After nine months of moderate growth in FY20, Britannia finally started to pick up momentum in the first 2 months of Q4FY20. However, this was derailed by lockdown in March, which impacted revenue and net profit growth by ~7-10%. In this scenario, the company still performed better than peers and thus gained market share.
For Q4FY20, Net profit increased 26.3% over the previous year to Rs 375 as the company switched to a lower corporate tax regime. Its revenue rose 2.5% YoY to Rs 2,868 crore at a time when the coronavirus led lockdown to hurt consumption.
Britannia’s operating profit grew 3.9% to Rs 454 crore and its operating margin expanded to 15.8% as compared to 15.6% in the previous quarter ended in March 2019. Gross margin contracted by 150bps to 39.7%. That came despite a 1.2% dip in raw material costs over the previous year to Rs 1,363 crore. The biscuit maker’s raw material costs-to-revenue ratio stood at 47.5% against 49.3% in the same period last year.
Britannia has delivered around 20% and 28% YoY growth in April and May both of which mark a positive trajectory post-COVID. While it is expected that most food companies will see strong growth during the lockdown as consumers shift to in-house food consumption, the quantum of growth that Britannia delivered was much higher. This was despite April having severe challenges in manufacturing and logistics which all FMCG companies faced, which has led to a double-digit decline in sales of most companies in April.
The growth in April and May was also on account of disruption faced by local and unorganised players (35-40% market share in the biscuits category). Trade and consumer promotions may have reduced in this period leading to cost reduction and non-biscuit segments like bread and bakery products may have seen disproportionate growth.
The management expects rural demand to be much better than urban mainly due to higher government support and lesser impact of COVID-19. Keeping that in mind. Britannia has increased its rural dealers count to 21,000 in February 2020 from 18,000 in March 2019. This has led to market share gains in the Hindi belt regions of Uttar Pradesh, Madhya Pradesh, Gujarat, and Rajasthan. The company had a direct reach of 2.22mn outlets in February 2020 compared to 2.10mn as of March 2019.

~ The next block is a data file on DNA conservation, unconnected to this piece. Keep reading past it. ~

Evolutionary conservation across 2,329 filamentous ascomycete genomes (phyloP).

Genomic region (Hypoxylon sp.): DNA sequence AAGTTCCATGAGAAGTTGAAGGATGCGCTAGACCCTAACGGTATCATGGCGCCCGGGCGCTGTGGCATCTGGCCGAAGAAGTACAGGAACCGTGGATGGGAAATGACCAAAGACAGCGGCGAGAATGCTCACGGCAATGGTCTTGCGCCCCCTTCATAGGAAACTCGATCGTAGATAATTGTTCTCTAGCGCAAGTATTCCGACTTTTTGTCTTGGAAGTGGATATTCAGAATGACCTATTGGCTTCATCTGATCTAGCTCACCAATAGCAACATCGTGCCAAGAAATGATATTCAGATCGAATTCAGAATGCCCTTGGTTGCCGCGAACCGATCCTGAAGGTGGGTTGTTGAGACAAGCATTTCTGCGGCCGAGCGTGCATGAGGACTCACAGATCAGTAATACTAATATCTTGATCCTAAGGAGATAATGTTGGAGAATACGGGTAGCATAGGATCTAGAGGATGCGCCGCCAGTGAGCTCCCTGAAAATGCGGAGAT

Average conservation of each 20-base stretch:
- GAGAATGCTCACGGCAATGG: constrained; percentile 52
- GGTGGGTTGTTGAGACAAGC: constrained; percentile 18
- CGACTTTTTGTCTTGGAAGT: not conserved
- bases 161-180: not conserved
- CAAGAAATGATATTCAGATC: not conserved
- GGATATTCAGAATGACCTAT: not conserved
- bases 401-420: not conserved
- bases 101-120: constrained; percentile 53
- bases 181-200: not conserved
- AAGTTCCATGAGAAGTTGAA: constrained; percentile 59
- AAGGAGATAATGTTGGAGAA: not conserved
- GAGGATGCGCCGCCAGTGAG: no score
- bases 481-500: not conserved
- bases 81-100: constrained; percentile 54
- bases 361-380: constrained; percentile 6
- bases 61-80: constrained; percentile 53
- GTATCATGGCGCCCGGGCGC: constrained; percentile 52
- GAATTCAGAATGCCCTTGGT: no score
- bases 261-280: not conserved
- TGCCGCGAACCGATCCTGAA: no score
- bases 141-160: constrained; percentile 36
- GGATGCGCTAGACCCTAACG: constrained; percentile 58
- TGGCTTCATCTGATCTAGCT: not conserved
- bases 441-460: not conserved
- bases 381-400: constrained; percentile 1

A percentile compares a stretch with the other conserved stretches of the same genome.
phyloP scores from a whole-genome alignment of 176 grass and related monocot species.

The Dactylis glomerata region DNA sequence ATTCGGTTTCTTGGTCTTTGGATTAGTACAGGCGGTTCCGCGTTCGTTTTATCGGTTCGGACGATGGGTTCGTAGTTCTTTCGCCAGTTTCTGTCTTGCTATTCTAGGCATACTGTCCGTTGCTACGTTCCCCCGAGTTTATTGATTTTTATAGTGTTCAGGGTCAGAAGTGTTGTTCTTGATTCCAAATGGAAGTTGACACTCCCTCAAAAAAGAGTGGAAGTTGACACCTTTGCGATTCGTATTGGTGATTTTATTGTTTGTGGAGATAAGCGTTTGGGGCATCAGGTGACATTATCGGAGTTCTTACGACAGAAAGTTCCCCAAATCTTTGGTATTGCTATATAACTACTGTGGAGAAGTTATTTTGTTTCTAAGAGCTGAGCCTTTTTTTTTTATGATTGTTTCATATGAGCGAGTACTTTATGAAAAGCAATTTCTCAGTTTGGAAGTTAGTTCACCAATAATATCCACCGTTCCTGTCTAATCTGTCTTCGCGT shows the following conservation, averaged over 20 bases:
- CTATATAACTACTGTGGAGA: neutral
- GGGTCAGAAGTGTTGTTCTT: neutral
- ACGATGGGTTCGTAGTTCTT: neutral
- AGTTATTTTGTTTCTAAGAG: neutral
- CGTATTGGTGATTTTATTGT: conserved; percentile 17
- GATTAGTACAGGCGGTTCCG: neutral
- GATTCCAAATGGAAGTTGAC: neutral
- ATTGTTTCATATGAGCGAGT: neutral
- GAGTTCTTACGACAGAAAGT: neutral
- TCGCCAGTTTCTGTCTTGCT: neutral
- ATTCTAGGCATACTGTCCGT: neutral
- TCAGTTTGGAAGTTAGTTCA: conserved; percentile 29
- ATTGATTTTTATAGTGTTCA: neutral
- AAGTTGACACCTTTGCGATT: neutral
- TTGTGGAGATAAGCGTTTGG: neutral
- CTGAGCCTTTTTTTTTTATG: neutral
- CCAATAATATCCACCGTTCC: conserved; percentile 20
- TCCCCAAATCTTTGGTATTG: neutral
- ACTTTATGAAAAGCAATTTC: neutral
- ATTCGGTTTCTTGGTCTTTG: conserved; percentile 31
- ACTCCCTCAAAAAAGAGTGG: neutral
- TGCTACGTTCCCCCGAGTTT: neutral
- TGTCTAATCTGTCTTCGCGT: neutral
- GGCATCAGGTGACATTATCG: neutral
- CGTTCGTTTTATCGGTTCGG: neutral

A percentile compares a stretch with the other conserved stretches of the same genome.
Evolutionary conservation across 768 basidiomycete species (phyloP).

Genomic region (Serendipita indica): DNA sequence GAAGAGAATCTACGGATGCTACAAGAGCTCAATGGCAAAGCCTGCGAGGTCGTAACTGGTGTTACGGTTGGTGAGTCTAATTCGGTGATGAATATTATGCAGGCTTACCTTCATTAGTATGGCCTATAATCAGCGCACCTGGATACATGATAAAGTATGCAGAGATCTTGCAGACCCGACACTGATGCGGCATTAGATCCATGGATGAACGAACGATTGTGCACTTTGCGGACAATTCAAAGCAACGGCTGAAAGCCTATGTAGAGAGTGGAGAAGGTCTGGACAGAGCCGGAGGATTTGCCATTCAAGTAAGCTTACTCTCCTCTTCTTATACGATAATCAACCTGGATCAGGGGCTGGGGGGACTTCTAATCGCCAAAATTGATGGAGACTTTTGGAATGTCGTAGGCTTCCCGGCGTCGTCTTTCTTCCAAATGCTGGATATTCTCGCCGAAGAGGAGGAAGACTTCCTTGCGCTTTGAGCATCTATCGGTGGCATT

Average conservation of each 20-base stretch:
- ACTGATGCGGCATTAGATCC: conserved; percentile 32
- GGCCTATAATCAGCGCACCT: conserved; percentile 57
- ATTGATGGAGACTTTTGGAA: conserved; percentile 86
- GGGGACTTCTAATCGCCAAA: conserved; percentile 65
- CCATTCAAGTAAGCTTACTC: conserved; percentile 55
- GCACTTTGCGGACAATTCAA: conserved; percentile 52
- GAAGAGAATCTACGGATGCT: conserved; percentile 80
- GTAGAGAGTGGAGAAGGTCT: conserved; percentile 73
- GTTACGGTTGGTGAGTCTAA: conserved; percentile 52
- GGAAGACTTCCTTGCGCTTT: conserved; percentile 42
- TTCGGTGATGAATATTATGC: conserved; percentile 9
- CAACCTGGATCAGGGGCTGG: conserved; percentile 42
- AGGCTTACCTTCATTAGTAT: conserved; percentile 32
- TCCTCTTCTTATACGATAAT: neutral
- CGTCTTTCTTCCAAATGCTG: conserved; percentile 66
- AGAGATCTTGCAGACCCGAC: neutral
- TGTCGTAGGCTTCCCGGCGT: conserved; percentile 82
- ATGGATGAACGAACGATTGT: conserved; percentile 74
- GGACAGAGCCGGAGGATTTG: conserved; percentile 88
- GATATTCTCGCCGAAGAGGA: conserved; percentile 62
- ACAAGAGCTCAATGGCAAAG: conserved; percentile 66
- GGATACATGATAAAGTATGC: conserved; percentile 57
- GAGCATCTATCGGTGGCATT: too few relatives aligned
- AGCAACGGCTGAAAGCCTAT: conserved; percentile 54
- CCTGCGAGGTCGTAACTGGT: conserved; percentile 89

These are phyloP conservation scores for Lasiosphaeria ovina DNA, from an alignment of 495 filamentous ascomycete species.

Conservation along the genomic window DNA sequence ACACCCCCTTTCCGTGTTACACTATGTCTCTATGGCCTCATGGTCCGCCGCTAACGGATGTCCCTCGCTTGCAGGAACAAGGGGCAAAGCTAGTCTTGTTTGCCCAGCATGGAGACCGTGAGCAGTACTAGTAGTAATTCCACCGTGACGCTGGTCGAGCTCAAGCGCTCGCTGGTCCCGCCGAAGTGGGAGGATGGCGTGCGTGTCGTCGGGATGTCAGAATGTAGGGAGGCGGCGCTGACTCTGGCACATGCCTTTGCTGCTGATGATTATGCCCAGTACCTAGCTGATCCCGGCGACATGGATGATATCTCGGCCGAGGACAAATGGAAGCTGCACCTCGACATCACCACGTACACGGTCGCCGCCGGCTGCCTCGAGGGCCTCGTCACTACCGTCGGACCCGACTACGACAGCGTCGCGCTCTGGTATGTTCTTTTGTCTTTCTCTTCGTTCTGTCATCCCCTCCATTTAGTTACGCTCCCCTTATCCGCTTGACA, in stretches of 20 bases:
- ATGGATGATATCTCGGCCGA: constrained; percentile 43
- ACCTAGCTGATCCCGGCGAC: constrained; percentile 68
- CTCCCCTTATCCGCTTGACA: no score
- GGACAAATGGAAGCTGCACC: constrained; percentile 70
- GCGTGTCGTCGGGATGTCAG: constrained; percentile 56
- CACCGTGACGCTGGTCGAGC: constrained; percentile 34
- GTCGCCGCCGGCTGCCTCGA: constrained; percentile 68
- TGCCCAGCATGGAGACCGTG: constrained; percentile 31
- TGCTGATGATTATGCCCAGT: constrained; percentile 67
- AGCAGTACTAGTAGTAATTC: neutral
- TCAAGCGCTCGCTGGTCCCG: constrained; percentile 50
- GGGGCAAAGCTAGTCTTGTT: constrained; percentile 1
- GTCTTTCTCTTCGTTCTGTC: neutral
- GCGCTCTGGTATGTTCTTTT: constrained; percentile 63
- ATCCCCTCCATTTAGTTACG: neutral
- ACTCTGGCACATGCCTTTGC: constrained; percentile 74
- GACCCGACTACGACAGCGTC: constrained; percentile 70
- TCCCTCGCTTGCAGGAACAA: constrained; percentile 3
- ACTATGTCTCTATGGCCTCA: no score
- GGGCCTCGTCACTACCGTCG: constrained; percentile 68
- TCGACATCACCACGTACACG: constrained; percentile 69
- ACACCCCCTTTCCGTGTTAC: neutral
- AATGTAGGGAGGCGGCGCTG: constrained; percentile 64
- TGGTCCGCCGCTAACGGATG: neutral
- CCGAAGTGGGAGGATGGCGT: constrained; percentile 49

In line with peers, Britannia has significantly increased its focus on cost savings to mitigate the impact of lower demand. On the raw material front, refined palm oil and dairy prices have started softening. The company has also been able to boost its supply chain as average distance traveled for a product came down from 370 km to 280 km in the last two months. While manufacturing resumption of multiple stock keeping units (SKUs) will normalise, management expects to keep part of the benefit in the longer term.
Apart from focusing on cost-saving, Britannia also plans to start looking at building its innovation funnel slowly once things start to improve post the lockdown. However, management expects it will take at least a year for normalcy to come back.
Looking at the balance sheet, the company has a total debt of Rs 1,500 crore of which Rs 720 crore relates to bonus debentures, Rs 500 crore relates to a working capital loan for buying commodities, such as wheat, and Rs 280 crore relates to borrowings at the subsidiary level. Debt to equity at 0.34 remains minutely high compared to the larger FMCG players.
Britannia is expected to outperform the industry growth led by a strong innovation pipeline and distribution expansion.Intense competition in the FMCG industry along with muted growth in demand during the last couple of years remains major concerns for the company. However, it is focusing on reducing the gap with Parle by improving the supply chain in the traditionally weak areas.
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